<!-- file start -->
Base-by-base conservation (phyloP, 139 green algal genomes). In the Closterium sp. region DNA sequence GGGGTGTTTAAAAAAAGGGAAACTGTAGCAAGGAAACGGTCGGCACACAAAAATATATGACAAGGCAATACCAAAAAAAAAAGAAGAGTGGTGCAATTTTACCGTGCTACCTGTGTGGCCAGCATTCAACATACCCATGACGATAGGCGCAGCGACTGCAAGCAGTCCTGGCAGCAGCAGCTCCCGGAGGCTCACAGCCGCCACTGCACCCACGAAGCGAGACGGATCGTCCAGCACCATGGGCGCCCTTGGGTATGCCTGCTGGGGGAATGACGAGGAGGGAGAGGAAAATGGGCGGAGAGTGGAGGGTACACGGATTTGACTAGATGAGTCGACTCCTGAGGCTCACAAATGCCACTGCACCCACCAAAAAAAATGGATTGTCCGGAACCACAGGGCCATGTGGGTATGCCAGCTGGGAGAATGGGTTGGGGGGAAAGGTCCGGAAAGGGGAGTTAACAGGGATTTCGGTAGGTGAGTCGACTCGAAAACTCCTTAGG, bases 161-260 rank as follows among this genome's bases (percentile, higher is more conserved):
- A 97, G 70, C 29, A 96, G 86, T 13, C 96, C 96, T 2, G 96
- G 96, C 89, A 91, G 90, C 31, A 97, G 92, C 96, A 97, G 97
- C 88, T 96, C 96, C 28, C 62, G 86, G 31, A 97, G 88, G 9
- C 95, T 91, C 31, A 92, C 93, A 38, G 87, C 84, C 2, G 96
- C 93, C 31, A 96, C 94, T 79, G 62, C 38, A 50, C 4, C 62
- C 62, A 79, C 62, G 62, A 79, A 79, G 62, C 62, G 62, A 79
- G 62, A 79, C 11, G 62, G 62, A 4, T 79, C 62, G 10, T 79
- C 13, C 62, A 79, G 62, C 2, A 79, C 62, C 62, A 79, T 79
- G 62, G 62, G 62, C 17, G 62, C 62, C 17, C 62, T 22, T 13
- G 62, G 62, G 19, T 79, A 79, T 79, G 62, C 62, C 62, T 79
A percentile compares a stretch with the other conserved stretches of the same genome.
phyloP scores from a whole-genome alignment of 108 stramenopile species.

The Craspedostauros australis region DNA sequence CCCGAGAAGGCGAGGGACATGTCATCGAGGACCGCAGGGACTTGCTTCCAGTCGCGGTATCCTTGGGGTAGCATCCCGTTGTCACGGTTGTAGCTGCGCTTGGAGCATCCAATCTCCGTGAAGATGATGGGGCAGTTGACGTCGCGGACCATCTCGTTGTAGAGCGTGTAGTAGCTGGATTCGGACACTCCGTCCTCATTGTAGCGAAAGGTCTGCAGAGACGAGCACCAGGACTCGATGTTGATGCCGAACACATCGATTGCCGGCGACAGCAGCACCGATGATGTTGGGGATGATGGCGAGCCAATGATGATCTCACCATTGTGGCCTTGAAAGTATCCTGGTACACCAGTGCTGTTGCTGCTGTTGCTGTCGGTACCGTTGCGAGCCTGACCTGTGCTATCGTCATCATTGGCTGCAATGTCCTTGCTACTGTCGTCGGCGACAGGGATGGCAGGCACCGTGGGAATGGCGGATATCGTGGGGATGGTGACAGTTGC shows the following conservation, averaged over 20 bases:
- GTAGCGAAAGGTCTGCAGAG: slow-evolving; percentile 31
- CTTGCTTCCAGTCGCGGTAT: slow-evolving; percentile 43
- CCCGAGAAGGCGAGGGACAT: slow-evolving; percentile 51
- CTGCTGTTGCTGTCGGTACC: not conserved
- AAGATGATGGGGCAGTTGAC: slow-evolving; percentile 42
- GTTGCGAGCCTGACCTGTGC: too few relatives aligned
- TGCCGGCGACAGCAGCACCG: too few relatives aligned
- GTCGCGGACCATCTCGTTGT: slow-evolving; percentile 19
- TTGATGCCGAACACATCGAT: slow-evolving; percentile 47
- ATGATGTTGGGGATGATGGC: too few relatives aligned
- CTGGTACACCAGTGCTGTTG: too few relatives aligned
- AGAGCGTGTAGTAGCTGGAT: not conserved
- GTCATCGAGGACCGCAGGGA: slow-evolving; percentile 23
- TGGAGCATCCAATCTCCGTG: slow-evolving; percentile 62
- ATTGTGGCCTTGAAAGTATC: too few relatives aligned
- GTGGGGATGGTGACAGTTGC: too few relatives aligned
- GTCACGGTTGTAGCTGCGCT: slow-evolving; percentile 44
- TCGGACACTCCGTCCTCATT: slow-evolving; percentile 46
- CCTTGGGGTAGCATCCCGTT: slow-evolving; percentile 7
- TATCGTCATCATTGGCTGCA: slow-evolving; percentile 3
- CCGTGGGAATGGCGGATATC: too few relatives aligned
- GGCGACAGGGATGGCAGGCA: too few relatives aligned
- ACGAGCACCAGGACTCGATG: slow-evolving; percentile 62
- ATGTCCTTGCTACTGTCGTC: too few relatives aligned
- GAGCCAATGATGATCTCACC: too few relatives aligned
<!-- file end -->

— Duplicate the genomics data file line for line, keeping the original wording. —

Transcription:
Base-by-base conservation (phyloP, 139 green algal genomes). In the Closterium sp. region DNA sequence GGGGTGTTTAAAAAAAGGGAAACTGTAGCAAGGAAACGGTCGGCACACAAAAATATATGACAAGGCAATACCAAAAAAAAAAGAAGAGTGGTGCAATTTTACCGTGCTACCTGTGTGGCCAGCATTCAACATACCCATGACGATAGGCGCAGCGACTGCAAGCAGTCCTGGCAGCAGCAGCTCCCGGAGGCTCACAGCCGCCACTGCACCCACGAAGCGAGACGGATCGTCCAGCACCATGGGCGCCCTTGGGTATGCCTGCTGGGGGAATGACGAGGAGGGAGAGGAAAATGGGCGGAGAGTGGAGGGTACACGGATTTGACTAGATGAGTCGACTCCTGAGGCTCACAAATGCCACTGCACCCACCAAAAAAAATGGATTGTCCGGAACCACAGGGCCATGTGGGTATGCCAGCTGGGAGAATGGGTTGGGGGGAAAGGTCCGGAAAGGGGAGTTAACAGGGATTTCGGTAGGTGAGTCGACTCGAAAACTCCTTAGG, bases 161-260 rank as follows among this genome's bases (percentile, higher is more conserved):
- A 97, G 70, C 29, A 96, G 86, T 13, C 96, C 96, T 2, G 96
- G 96, C 89, A 91, G 90, C 31, A 97, G 92, C 96, A 97, G 97
- C 88, T 96, C 96, C 28, C 62, G 86, G 31, A 97, G 88, G 9
- C 95, T 91, C 31, A 92, C 93, A 38, G 87, C 84, C 2, G 96
- C 93, C 31, A 96, C 94, T 79, G 62, C 38, A 50, C 4, C 62
- C 62, A 79, C 62, G 62, A 79, A 79, G 62, C 62, G 62, A 79
- G 62, A 79, C 11, G 62, G 62, A 4, T 79, C 62, G 10, T 79
- C 13, C 62, A 79, G 62, C 2, A 79, C 62, C 62, A 79, T 79
- G 62, G 62, G 62, C 17, G 62, C 62, C 17, C 62, T 22, T 13
- G 62, G 62, G 19, T 79, A 79, T 79, G 62, C 62, C 62, T 79
A percentile compares a stretch with the other conserved stretches of the same genome.
phyloP scores from a whole-genome alignment of 108 stramenopile species.

The Craspedostauros australis region DNA sequence CCCGAGAAGGCGAGGGACATGTCATCGAGGACCGCAGGGACTTGCTTCCAGTCGCGGTATCCTTGGGGTAGCATCCCGTTGTCACGGTTGTAGCTGCGCTTGGAGCATCCAATCTCCGTGAAGATGATGGGGCAGTTGACGTCGCGGACCATCTCGTTGTAGAGCGTGTAGTAGCTGGATTCGGACACTCCGTCCTCATTGTAGCGAAAGGTCTGCAGAGACGAGCACCAGGACTCGATGTTGATGCCGAACACATCGATTGCCGGCGACAGCAGCACCGATGATGTTGGGGATGATGGCGAGCCAATGATGATCTCACCATTGTGGCCTTGAAAGTATCCTGGTACACCAGTGCTGTTGCTGCTGTTGCTGTCGGTACCGTTGCGAGCCTGACCTGTGCTATCGTCATCATTGGCTGCAATGTCCTTGCTACTGTCGTCGGCGACAGGGATGGCAGGCACCGTGGGAATGGCGGATATCGTGGGGATGGTGACAGTTGC shows the following conservation, averaged over 20 bases:
- GTAGCGAAAGGTCTGCAGAG: slow-evolving; percentile 31
- CTTGCTTCCAGTCGCGGTAT: slow-evolving; percentile 43
- CCCGAGAAGGCGAGGGACAT: slow-evolving; percentile 51
- CTGCTGTTGCTGTCGGTACC: not conserved
- AAGATGATGGGGCAGTTGAC: slow-evolving; percentile 42
- GTTGCGAGCCTGACCTGTGC: too few relatives aligned
- TGCCGGCGACAGCAGCACCG: too few relatives aligned
- GTCGCGGACCATCTCGTTGT: slow-evolving; percentile 19
- TTGATGCCGAACACATCGAT: slow-evolving; percentile 47
- ATGATGTTGGGGATGATGGC: too few relatives aligned
- CTGGTACACCAGTGCTGTTG: too few relatives aligned
- AGAGCGTGTAGTAGCTGGAT: not conserved
- GTCATCGAGGACCGCAGGGA: slow-evolving; percentile 23
- TGGAGCATCCAATCTCCGTG: slow-evolving; percentile 62
- ATTGTGGCCTTGAAAGTATC: too few relatives aligned
- GTGGGGATGGTGACAGTTGC: too few relatives aligned
- GTCACGGTTGTAGCTGCGCT: slow-evolving; percentile 44
- TCGGACACTCCGTCCTCATT: slow-evolving; percentile 46
- CCTTGGGGTAGCATCCCGTT: slow-evolving; percentile 7
- TATCGTCATCATTGGCTGCA: slow-evolving; percentile 3
- CCGTGGGAATGGCGGATATC: too few relatives aligned
- GGCGACAGGGATGGCAGGCA: too few relatives aligned
- ACGAGCACCAGGACTCGATG: slow-evolving; percentile 62
- ATGTCCTTGCTACTGTCGTC: too few relatives aligned
- GAGCCAATGATGATCTCACC: too few relatives aligned